JRQ: I have the impression that, after the attacks on the Twin Towers in New York, we are experiencing a phase of limitless militarization of the United States foreign policy. In the name of the war on terror, in the name of the war against drug trafficking, in the name of the alleged fight against corruption and the promotion of democracy, absolutely undemocratic practices are being carried out which violate sovereignty of states, which violate the Vienna Convention and interfere in the internal affairs of Latin American countries.
By the way, these practices not only depend on the strategic interest of the United States, but also on the political will of right-wing governments that unseemly accept this explicit interference in their countries. Such governments, I insist, are of right-wing ideological affiliation, as in the case of Bolsonaro, who has no qualms about US intelligence services replacing Brazilian intelligence services. Bolsonaro has no qualms about the Amazon being internationalized; he has no qualms that the CIA and the FBI operate with the Attorney General or that these foreign institutions influence judicial decisions.
In other words, Bolsonaro has practically destroyed the bare minimum sovereignty of the Brazilian people. The same happened with Macri, who facilitated a shameful interference by the Southern Command in Argentina, or the case of Ecuador, which has been such a pathetic case with the restitution of the island of Galapagos as a Southern Command military base used for regional aerial surveillance which was the result of submission to the International Monetary Fund, submission to the domination of the Southern Command. Or the case of Peru, where a profound crisis has been felt, practically, for the last ten years and which has become a no man’s land and, therefore, a site of very vigorous presence of US agencies—the presence of the Southern Command via police training centers and other facilities granted by the Peruvian governments to the Southern Command and the United States.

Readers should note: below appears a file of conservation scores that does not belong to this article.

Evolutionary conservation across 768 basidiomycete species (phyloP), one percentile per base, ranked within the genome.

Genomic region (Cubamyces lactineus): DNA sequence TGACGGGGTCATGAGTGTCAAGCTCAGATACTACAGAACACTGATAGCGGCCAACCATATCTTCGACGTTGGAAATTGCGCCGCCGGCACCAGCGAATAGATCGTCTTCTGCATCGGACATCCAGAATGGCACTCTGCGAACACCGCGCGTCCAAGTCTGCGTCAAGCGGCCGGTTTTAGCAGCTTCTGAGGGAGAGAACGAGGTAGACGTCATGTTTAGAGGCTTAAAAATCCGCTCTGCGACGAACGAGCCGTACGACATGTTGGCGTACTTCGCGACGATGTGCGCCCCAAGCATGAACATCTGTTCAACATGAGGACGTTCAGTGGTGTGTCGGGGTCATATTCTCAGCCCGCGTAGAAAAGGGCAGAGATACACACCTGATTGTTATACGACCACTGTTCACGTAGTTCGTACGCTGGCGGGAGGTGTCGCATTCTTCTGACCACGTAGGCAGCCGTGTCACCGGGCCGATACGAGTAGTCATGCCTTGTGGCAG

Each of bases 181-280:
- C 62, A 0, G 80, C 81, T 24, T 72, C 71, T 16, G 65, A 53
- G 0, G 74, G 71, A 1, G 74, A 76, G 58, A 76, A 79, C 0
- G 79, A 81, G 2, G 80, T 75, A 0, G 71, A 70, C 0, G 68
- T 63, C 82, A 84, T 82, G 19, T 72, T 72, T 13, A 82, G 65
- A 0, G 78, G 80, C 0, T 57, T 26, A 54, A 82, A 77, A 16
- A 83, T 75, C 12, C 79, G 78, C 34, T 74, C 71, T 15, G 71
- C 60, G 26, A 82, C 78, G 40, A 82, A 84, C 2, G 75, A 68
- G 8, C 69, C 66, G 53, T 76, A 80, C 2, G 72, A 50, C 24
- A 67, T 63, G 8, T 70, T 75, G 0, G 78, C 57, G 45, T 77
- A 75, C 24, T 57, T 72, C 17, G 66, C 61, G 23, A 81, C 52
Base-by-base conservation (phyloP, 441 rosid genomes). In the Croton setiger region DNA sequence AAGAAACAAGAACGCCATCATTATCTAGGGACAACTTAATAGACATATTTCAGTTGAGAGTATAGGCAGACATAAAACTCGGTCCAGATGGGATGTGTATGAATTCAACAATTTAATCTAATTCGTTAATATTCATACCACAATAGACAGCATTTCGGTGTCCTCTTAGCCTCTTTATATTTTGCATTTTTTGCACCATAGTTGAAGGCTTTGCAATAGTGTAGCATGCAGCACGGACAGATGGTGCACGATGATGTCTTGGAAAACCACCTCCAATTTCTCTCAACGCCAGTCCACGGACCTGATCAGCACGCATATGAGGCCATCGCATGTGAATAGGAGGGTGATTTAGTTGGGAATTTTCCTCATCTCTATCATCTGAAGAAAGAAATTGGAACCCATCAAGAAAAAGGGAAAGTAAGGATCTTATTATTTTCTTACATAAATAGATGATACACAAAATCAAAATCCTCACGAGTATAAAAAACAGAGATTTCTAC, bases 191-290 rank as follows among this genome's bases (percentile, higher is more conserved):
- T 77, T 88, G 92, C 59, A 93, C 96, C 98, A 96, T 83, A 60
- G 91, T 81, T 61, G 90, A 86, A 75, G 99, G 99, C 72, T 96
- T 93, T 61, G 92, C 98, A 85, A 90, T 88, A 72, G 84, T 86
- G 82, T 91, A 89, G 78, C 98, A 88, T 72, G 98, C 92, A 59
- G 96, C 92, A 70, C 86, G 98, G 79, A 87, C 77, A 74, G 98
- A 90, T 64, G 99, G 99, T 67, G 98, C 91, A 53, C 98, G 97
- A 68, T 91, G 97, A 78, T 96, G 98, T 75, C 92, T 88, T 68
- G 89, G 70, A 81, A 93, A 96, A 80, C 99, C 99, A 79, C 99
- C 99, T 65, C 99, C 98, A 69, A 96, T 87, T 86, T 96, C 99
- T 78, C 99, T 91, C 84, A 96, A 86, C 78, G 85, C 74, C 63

In conclusion, the right-wing governments in Latin America have paved the way for US intervention simply for the sake of preserving their political power and thus have sacrificed the sovereignty of their nations. What right-wing political forces have done in Latin America in the last decade has been to promote US interference in different State spheres: in the justice system, in the police, in the armed forces and even in entities as important as parliaments.
Consequently, today, right-wing political forces have become a real threat to State sovereignty and present a great danger of capitulation of States in regard to the control of natural resources and, of course, a great threat for popular movements that legally and legitimately protest for their rights.
And, obviously, it is also necessary to remain alert of the behavior of right-wing governments in Latin America that have pushed back socially minded policies. There has been a reconversion of policies, fundamentally social policies that expand human and social rights. Now there is a decline in the rights that had been achieved during progressive governments, as in the case of Correa in Ecuador, Néstor and Cristina in Argentina or Lula in Brazil. This is a dangerous setback that is severely damaging the fabric of our societies and, therefore, there is a climate of upheaval.
Of course, this, in turn, has had its contrary political effects, which is that, every day, societies are becoming more aware of their rights and, therefore, a much more intense, anti-imperialist, anti-capitalist awareness and commitment has emerged. As we become more and more acquainted with the profile of right-wing political forces, our progressive forces also multiply their efforts to resist occupation of the State by right-wing forces.